Linda Nagata: the blog at Hahví.net

An Audio Book Edition of “Nahiku West”

Monday, July 15th, 2013

And also nine other science fiction stories!

This is the fifth year that Infinivox has released an unabridged audio book anthology of The Year’s Top-Ten Tales of Science Fiction (link is to Amazon US).

Stories included in the audio anthology are:

“Invisible Men” by Christopher Barzak
“Close Encounters” by Andy Duncan
“Bricks, Sticks, Straw” by Gwyneth Jones
“Arbeitskraft” by Nick Mamatas
“The Man” by Paul McAuley
“Nahiku West” by Linda Nagata
“Tyche and the Ants” by Hannu Rajaniemi
“Katabasis” by Robert Reed
“The Contrary Gardener” by Christopher Rowe
“Scout” by Bud Sparhawk

I haven’t yet heard the audio rendition of “Nahiku West” but I’m looking forward to it.

Best Science Fiction and Fantasy of the Year Vol. 7

Wednesday, May 1st, 2013

Best Science Fiction and Fantasy of the Year Vol. 7I haven’t actually seen a copy yet, but Jonathan Strahan’s Best Science Fiction and Fantasy of the Year Vol. 7 is now available for purchase. It includes my novelette “Nahiku West” originally published in Analog.

This is the first time one of my stories has been selected for a best-of-the-year anthology, so it marks a milestone for me.

Visit Nightshade Books to read about the volume, and for links to vendors.

Locus Recommended Reading

Friday, February 1st, 2013

The Locus Recommended Reading List is out, and I’m very pleased to say that both of my science fiction stories from 2012 are on it.

“Nahiku West” — Analog, October 2012 — is in the novelette category, and “Nightside On Callisto” — Lightspeed Magazine, May 2012, is in the short story category.

Both stories are available in an ebook edition that can be purchased through my own ebook store, as well as through the usual vendors on the web.

The Best Science Fiction and Fantasy of the Year Volume Seven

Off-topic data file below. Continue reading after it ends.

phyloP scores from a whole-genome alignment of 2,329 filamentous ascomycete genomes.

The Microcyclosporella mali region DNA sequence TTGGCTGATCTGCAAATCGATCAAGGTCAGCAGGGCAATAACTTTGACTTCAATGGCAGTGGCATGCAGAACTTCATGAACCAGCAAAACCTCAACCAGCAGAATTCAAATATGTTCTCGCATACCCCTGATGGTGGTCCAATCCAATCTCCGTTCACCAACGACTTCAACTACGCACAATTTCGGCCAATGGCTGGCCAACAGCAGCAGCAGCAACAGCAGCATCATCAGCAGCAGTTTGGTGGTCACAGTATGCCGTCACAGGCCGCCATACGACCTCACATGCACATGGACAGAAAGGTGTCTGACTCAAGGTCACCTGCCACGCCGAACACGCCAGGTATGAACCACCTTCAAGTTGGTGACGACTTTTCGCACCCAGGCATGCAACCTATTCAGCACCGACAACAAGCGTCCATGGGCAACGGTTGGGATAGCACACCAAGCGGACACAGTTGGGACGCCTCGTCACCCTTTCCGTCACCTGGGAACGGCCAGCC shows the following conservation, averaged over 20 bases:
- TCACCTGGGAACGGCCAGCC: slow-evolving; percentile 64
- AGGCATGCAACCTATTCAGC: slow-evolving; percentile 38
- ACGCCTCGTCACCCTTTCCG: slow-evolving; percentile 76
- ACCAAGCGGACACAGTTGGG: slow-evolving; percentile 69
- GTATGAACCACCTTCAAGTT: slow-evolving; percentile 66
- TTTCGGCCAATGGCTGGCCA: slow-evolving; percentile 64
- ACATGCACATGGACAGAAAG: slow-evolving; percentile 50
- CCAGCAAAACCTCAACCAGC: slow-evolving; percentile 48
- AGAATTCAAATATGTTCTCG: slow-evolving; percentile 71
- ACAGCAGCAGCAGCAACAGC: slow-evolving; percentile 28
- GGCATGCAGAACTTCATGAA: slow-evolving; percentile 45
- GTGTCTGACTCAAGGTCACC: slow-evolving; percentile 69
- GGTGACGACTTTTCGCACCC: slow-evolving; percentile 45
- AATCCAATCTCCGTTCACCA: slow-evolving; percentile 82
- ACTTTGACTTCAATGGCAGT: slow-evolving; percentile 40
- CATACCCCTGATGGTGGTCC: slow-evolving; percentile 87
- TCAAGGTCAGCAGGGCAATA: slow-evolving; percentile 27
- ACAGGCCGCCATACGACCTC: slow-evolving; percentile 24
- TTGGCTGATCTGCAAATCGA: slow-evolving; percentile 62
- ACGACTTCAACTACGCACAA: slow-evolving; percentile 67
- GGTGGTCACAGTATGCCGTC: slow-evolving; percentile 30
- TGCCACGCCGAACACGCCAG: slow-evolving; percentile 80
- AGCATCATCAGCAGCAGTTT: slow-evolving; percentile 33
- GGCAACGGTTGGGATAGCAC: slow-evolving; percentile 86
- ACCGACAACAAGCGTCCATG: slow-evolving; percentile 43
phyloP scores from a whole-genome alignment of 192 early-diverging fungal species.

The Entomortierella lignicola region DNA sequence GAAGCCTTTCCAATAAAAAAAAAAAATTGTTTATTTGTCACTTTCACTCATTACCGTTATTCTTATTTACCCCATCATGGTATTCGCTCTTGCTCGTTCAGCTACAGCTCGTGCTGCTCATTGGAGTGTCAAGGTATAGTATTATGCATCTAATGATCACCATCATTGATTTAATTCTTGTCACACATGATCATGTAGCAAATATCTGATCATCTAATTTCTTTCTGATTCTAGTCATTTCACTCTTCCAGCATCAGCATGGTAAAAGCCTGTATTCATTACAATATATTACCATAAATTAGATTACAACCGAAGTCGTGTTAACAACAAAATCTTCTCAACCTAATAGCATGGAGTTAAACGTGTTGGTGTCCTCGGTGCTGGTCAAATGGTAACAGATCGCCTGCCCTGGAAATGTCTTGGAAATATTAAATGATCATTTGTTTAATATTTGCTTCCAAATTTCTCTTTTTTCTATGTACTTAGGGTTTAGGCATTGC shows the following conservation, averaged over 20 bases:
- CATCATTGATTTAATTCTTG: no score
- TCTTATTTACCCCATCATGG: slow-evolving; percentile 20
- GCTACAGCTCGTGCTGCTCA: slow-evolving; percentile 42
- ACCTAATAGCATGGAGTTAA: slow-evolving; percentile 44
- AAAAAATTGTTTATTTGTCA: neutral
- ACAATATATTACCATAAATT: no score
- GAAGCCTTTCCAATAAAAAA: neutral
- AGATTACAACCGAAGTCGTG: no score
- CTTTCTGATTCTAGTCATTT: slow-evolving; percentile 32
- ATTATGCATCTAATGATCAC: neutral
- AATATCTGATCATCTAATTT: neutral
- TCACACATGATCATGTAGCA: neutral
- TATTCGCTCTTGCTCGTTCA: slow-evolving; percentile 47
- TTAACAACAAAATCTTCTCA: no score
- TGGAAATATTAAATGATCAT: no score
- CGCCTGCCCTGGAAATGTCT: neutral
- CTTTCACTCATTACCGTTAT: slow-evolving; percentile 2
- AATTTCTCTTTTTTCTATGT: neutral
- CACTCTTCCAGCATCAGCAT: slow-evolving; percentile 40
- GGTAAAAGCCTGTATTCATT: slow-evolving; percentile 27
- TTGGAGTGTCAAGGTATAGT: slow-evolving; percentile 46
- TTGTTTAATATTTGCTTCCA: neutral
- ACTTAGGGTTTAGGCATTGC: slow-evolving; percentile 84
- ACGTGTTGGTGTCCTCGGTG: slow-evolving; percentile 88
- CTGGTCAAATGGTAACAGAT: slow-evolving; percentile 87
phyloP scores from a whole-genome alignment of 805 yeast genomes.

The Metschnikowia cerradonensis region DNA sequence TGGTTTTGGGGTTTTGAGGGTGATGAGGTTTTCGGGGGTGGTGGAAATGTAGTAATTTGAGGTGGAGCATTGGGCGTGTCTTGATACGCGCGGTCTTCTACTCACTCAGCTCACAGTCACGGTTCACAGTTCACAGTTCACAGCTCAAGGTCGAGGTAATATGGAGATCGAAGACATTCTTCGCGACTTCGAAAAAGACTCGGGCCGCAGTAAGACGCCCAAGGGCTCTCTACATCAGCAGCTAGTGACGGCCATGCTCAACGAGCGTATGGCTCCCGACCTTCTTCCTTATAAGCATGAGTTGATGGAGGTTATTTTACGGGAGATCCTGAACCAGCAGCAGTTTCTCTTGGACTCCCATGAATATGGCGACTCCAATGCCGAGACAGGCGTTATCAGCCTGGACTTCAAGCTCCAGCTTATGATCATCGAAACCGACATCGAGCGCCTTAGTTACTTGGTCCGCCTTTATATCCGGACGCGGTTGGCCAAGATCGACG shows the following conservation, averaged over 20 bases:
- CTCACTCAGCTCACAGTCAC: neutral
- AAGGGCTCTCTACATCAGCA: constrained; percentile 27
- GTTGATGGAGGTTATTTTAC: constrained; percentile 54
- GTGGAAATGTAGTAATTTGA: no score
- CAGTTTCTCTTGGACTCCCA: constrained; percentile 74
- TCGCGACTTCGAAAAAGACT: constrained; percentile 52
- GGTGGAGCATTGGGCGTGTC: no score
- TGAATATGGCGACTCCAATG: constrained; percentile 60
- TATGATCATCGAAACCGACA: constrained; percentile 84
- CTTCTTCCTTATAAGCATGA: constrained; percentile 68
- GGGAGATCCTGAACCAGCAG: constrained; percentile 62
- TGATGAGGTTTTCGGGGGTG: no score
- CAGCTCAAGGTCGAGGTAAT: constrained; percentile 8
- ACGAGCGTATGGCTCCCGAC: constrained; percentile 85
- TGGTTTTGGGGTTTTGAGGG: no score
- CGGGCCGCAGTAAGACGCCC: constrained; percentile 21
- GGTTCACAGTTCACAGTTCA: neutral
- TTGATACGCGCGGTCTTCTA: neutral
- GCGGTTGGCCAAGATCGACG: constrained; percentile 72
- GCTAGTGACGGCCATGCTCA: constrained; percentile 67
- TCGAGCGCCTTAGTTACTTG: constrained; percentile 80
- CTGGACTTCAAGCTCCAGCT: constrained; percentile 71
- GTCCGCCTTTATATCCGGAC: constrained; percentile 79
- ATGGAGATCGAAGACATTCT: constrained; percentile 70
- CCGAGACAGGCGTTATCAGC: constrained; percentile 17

Tuesday, November 27th, 2012

At SF Signal, the table of contents has been posted for ‘The Best Science Fiction and Fantasy of the Year Volume Seven’ Edited by Jonathan Strahan, with my own “Nahiku West” at #22 in the list of stories! This is the first time my short fiction has made it into a best-of-year anthology, so I’m pretty happy about it.

The anthology will be published by Night Shade Books on March 5, 2013.

Two Stories, Now Together

Sunday, November 18th, 2012

Back in early October, I published my 2012 Analog story “Nahiku West” as an ebook that also included an older story of mine. It was available only at Book View Café.

Now that another 2012 story, “Nightside On Callisto,” has come off its exclusive period at Lightspeed Magazine, I’ve pulled the original ebook and created a new one that includes both of these two stories from 2012. This version is available at all of the usual vendors (links below).

If you purchased the original ebook of “Nahiku West” from Book View Café, you can replace it with the new one. Just click the “Download” link in your receipt to get the new version. Be aware that the file names are the same.

If by chance you’re an active member of Science Fiction & Fantasy Writers of America (SFWA) and are reading for Nebula consideration, let me know and I’ll be happy to send you a copy.

Here’s where to find it:

Book View Café (worldwide)
Kobo Books (international)
Barnes & Noble USA
Amazon UK
Amazon Japan
Amazon Germany
Amazon France
Amazon Spain
Amazon Italy

A Second Zeke Choy Story

Tuesday, November 13th, 2012
Nahiku West by Linda Nagata “Nahiku West” — a 9,000 word novelette, originally published in Analog and now available as an ebook at Book View Cafe.

Long ago — actually last spring — I wrote a companion story to last summer’s novelette “Nahiku West.” It’s called “Out In The Dark” and it’s the second story featuring the reluctant Commonwealth police officer, Zeke Choy**.

Since “Nahiku West” was published in Analog, I sent the second story there as well and waited the summer to hear back on it. Three months passed, and I was just about to inquire on its status when Stan Schmidt, long-time Analog editor, announced his immediate retirement — and I knew the waiting wasn’t over yet.